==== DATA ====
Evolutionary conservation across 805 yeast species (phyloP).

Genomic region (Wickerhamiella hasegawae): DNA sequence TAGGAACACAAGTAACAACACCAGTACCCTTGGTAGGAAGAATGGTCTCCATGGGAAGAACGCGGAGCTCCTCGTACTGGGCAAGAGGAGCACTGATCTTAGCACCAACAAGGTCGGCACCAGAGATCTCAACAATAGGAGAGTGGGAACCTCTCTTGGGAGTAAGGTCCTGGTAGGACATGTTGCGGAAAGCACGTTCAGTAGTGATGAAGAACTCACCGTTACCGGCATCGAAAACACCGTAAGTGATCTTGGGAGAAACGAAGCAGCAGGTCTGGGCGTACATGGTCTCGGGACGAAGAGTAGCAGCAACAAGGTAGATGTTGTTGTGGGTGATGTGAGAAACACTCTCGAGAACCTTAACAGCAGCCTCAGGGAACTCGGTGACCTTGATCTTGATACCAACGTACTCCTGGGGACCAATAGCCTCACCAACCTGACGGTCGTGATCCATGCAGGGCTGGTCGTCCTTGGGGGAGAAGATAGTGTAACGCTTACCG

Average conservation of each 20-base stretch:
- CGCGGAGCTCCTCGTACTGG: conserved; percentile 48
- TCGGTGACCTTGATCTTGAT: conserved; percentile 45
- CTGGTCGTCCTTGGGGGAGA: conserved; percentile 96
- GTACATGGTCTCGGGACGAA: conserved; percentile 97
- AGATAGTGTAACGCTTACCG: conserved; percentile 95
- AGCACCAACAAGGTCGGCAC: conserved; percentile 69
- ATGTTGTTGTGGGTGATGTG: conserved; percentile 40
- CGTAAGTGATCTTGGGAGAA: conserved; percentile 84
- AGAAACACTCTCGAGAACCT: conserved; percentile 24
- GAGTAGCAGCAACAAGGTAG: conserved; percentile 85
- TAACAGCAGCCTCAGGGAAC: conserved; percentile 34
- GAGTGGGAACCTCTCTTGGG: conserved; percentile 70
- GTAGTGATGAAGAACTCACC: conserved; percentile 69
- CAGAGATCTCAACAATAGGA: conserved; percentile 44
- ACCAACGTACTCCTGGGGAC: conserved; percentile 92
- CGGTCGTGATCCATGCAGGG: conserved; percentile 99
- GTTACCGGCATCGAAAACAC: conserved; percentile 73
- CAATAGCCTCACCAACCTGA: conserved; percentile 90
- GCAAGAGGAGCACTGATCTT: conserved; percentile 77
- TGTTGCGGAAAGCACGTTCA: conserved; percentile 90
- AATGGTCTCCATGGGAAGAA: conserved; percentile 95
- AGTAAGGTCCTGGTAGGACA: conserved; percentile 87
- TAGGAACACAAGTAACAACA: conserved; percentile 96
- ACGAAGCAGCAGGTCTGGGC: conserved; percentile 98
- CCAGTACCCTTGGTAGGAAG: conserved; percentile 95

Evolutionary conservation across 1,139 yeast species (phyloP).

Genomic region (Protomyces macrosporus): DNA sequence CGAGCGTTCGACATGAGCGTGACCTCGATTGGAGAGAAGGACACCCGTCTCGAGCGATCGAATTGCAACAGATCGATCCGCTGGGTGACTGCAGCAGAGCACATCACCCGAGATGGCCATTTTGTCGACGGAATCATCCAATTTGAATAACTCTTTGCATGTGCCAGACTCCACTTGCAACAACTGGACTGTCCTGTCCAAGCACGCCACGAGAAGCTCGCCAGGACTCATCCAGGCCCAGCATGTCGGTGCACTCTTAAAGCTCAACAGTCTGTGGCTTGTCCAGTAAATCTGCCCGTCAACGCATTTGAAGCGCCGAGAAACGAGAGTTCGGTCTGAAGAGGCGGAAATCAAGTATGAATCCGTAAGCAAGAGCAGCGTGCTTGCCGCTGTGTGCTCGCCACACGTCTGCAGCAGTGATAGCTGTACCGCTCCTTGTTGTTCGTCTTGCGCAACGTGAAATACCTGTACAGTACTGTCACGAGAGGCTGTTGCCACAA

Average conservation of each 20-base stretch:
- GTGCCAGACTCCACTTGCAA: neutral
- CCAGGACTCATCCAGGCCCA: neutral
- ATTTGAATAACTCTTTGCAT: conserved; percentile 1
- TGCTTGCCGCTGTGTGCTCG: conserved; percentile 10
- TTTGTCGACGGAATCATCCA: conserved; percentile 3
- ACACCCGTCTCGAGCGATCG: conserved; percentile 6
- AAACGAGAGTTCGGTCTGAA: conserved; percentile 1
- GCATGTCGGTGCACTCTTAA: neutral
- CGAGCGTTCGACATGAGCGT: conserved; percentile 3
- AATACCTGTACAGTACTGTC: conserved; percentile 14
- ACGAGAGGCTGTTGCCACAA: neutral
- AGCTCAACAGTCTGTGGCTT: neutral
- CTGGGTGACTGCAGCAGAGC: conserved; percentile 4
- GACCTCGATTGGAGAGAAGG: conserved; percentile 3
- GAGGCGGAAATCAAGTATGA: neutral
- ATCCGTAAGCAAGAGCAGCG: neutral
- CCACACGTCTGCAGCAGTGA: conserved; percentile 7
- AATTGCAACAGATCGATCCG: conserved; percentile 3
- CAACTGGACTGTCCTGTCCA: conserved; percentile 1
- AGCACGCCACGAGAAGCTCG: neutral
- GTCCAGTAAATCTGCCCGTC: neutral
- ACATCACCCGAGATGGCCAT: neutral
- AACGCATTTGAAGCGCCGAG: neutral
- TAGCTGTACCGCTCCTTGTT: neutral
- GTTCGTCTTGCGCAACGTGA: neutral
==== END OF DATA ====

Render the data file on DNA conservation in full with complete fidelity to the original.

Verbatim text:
Evolutionary conservation across 805 yeast species (phyloP).

Genomic region (Wickerhamiella hasegawae): DNA sequence TAGGAACACAAGTAACAACACCAGTACCCTTGGTAGGAAGAATGGTCTCCATGGGAAGAACGCGGAGCTCCTCGTACTGGGCAAGAGGAGCACTGATCTTAGCACCAACAAGGTCGGCACCAGAGATCTCAACAATAGGAGAGTGGGAACCTCTCTTGGGAGTAAGGTCCTGGTAGGACATGTTGCGGAAAGCACGTTCAGTAGTGATGAAGAACTCACCGTTACCGGCATCGAAAACACCGTAAGTGATCTTGGGAGAAACGAAGCAGCAGGTCTGGGCGTACATGGTCTCGGGACGAAGAGTAGCAGCAACAAGGTAGATGTTGTTGTGGGTGATGTGAGAAACACTCTCGAGAACCTTAACAGCAGCCTCAGGGAACTCGGTGACCTTGATCTTGATACCAACGTACTCCTGGGGACCAATAGCCTCACCAACCTGACGGTCGTGATCCATGCAGGGCTGGTCGTCCTTGGGGGAGAAGATAGTGTAACGCTTACCG

Average conservation of each 20-base stretch:
- CGCGGAGCTCCTCGTACTGG: conserved; percentile 48
- TCGGTGACCTTGATCTTGAT: conserved; percentile 45
- CTGGTCGTCCTTGGGGGAGA: conserved; percentile 96
- GTACATGGTCTCGGGACGAA: conserved; percentile 97
- AGATAGTGTAACGCTTACCG: conserved; percentile 95
- AGCACCAACAAGGTCGGCAC: conserved; percentile 69
- ATGTTGTTGTGGGTGATGTG: conserved; percentile 40
- CGTAAGTGATCTTGGGAGAA: conserved; percentile 84
- AGAAACACTCTCGAGAACCT: conserved; percentile 24
- GAGTAGCAGCAACAAGGTAG: conserved; percentile 85
- TAACAGCAGCCTCAGGGAAC: conserved; percentile 34
- GAGTGGGAACCTCTCTTGGG: conserved; percentile 70
- GTAGTGATGAAGAACTCACC: conserved; percentile 69
- CAGAGATCTCAACAATAGGA: conserved; percentile 44
- ACCAACGTACTCCTGGGGAC: conserved; percentile 92
- CGGTCGTGATCCATGCAGGG: conserved; percentile 99
- GTTACCGGCATCGAAAACAC: conserved; percentile 73
- CAATAGCCTCACCAACCTGA: conserved; percentile 90
- GCAAGAGGAGCACTGATCTT: conserved; percentile 77
- TGTTGCGGAAAGCACGTTCA: conserved; percentile 90
- AATGGTCTCCATGGGAAGAA: conserved; percentile 95
- AGTAAGGTCCTGGTAGGACA: conserved; percentile 87
- TAGGAACACAAGTAACAACA: conserved; percentile 96
- ACGAAGCAGCAGGTCTGGGC: conserved; percentile 98
- CCAGTACCCTTGGTAGGAAG: conserved; percentile 95

Evolutionary conservation across 1,139 yeast species (phyloP).

Genomic region (Protomyces macrosporus): DNA sequence CGAGCGTTCGACATGAGCGTGACCTCGATTGGAGAGAAGGACACCCGTCTCGAGCGATCGAATTGCAACAGATCGATCCGCTGGGTGACTGCAGCAGAGCACATCACCCGAGATGGCCATTTTGTCGACGGAATCATCCAATTTGAATAACTCTTTGCATGTGCCAGACTCCACTTGCAACAACTGGACTGTCCTGTCCAAGCACGCCACGAGAAGCTCGCCAGGACTCATCCAGGCCCAGCATGTCGGTGCACTCTTAAAGCTCAACAGTCTGTGGCTTGTCCAGTAAATCTGCCCGTCAACGCATTTGAAGCGCCGAGAAACGAGAGTTCGGTCTGAAGAGGCGGAAATCAAGTATGAATCCGTAAGCAAGAGCAGCGTGCTTGCCGCTGTGTGCTCGCCACACGTCTGCAGCAGTGATAGCTGTACCGCTCCTTGTTGTTCGTCTTGCGCAACGTGAAATACCTGTACAGTACTGTCACGAGAGGCTGTTGCCACAA

Average conservation of each 20-base stretch:
- GTGCCAGACTCCACTTGCAA: neutral
- CCAGGACTCATCCAGGCCCA: neutral
- ATTTGAATAACTCTTTGCAT: conserved; percentile 1
- TGCTTGCCGCTGTGTGCTCG: conserved; percentile 10
- TTTGTCGACGGAATCATCCA: conserved; percentile 3
- ACACCCGTCTCGAGCGATCG: conserved; percentile 6
- AAACGAGAGTTCGGTCTGAA: conserved; percentile 1
- GCATGTCGGTGCACTCTTAA: neutral
- CGAGCGTTCGACATGAGCGT: conserved; percentile 3
- AATACCTGTACAGTACTGTC: conserved; percentile 14
- ACGAGAGGCTGTTGCCACAA: neutral
- AGCTCAACAGTCTGTGGCTT: neutral
- CTGGGTGACTGCAGCAGAGC: conserved; percentile 4
- GACCTCGATTGGAGAGAAGG: conserved; percentile 3
- GAGGCGGAAATCAAGTATGA: neutral
- ATCCGTAAGCAAGAGCAGCG: neutral
- CCACACGTCTGCAGCAGTGA: conserved; percentile 7
- AATTGCAACAGATCGATCCG: conserved; percentile 3
- CAACTGGACTGTCCTGTCCA: conserved; percentile 1
- AGCACGCCACGAGAAGCTCG: neutral
- GTCCAGTAAATCTGCCCGTC: neutral
- ACATCACCCGAGATGGCCAT: neutral
- AACGCATTTGAAGCGCCGAG: neutral
- TAGCTGTACCGCTCCTTGTT: neutral
- GTTCGTCTTGCGCAACGTGA: neutral